Dina Sleiman writes stories of passion and grace. Most of the time you will find this Virginia Beach resident reading, biking, dancing, or hanging out with her husband and three children, preferably at the oceanfront. Since finishing her Professional Writing MA in 1994, she has enjoyed many opportunities to teach literature, writing, and the arts. Her debut novel, Dance of the Dandelion with Whitefire Publishing, won an Honorable Mention in the 2012 Selah Awards. Also look for her novels, Love in Three-Quarter TimeDance from Deep Within, and her Valiant Hearts series with Bethany House Publishers. Dina serves as an acquisitions editor for WhiteFire Publishing as well, and she loves to teach at writers conferences throughout the US.

~ Pegg Thomas


Posted by on March 23, 2015 in Author Chat


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Upcoming Writers Contests!

FWF Photo

Tethered by Letters’ Spring 2015 Short Story Contest

We are currently accepting short stories of any genre ranging from 1,000 to 7,500 words. The short story contest winner will be published in F(r)iction. Five finalists will be considered for subsequent journal publications or a TBL online monthly feature. Each finalist will also receive free professional edits on their submission. International submissions welcome.

Deadline: May 31, 2015

Prize: $500 and publication in the quarterly journal

Entry Fee: $15 per entry


Contact Info: Joe Reinis,

Tethered by Letters’ Spring 2015 Flash Fiction Contest

We are currently accepting flash fiction submissions of 55, 250, or 500 words in length. The flash fiction contest winner will be published in F(r)iction. Three finalists will be considered for subsequent quarterly journal publications or a TBL online monthly feature. Each finalist will also receive free professional edits on their submission. International submissions welcome.

Deadline: May 31, 2015

Prize: $150 and publication in the quarterly journal

Entry Fee: $7 per entry OR $15 for three entries


Contact Info: Joe Reinis,

Tethered by Letters’ Spring 2015 Poetry Contest

We are currently accepting poetry submissions of all genres and styles—from traditional form to free verse. Length requirements are no more than three pages per poem, single-spaced with double spacing between stanzas. The poetry contest winner will be published in F(r)iction. Three finalists will be considered for subsequent quarterly journal publications or a TBL online monthly poetry feature. Each finalist will also receive free professional edits on their submission. International submissions welcome.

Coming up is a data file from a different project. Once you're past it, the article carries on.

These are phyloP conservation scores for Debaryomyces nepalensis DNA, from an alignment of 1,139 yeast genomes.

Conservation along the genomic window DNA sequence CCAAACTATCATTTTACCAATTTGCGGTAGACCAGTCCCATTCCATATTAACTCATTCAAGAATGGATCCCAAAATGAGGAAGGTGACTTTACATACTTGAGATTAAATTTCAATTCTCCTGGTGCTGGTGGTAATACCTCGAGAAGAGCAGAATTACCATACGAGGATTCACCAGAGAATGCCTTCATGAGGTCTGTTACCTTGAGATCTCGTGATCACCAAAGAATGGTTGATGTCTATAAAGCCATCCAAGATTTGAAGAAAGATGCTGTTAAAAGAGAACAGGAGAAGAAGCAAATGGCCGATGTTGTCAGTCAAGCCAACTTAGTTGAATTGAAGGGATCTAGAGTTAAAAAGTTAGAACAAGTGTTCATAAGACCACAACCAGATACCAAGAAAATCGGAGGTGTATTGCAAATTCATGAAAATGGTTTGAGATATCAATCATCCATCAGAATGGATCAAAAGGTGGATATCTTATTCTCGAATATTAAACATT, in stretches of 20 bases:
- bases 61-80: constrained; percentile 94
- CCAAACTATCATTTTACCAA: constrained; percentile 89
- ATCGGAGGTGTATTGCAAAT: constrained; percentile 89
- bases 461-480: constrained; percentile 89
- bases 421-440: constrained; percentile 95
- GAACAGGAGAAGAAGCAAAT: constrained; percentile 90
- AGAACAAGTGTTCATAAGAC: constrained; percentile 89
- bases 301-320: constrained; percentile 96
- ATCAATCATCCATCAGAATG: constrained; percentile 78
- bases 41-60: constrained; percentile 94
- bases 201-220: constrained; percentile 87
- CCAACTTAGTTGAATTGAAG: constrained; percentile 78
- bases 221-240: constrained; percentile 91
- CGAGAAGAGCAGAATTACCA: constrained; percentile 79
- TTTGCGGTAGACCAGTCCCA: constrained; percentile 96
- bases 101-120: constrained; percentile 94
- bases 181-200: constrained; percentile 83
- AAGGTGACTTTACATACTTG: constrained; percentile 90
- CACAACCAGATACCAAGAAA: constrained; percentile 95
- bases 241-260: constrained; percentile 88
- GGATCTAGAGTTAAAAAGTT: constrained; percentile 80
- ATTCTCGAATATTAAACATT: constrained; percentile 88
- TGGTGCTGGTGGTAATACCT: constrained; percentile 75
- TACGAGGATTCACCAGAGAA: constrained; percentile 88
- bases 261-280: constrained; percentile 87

Deadline: May 31, 2015

Prize: $150 and publication in the quarterly journal

Entry Fee: $7 per entry OR $15 for three entries


Contact Info: Joe Reinis,

The Drue Heinz Literature Prize Call for Submissions 2016

The University of Pittsburgh Press announces the 2016 Drue Heinz Literature Prize for a collection of short fiction. The prize carries a cash award of $15,000 and publication by the University of Pittsburgh Press under its standard contract. The winner will be announced in December or January. No information about the winner will be released before the official announcement. The volume of manuscripts prevents the Press from offering critiques or entering into communication or correspondence about manuscripts. Please do not call or e-mail the Press.


1. The award is open to writers who have published a novel, a book-length collection of fiction, or a minimum of three short stories or novellas in commercial magazines or literary journals of national distribution. On-line publication and self-publication do not count toward this requirement.
2. The award is open to writers in English, whether or not they are citizens of the United States.
3. University of Pittsburgh employees, former employees, current students, and those who have been students within the last three years are not eligible for the award.
4. Translations are not eligible if the translation was not done by the author.
5. Eligible submissions include an unpublished manuscript of short stories; two or more novellas (a novella may comprise a maximum of 130 double-spaced typed pages); or a combination of one or more novellas and short stories. Novellas are only accepted as part of a larger collection. Manuscripts may be no fewer than 150 and no more than 300 typed pages. Prior publication of your manuscript as a whole in any format (including electronic) makes it ineligible.
6. Stories or novellas previously published in magazines or journals or in book form as part of an anthology are eligible.

Dates for Submission

Manuscripts must be received during May and June 2015. That is, they must be postmarked on or after May 1 and on or before June 30.

Send submissions to: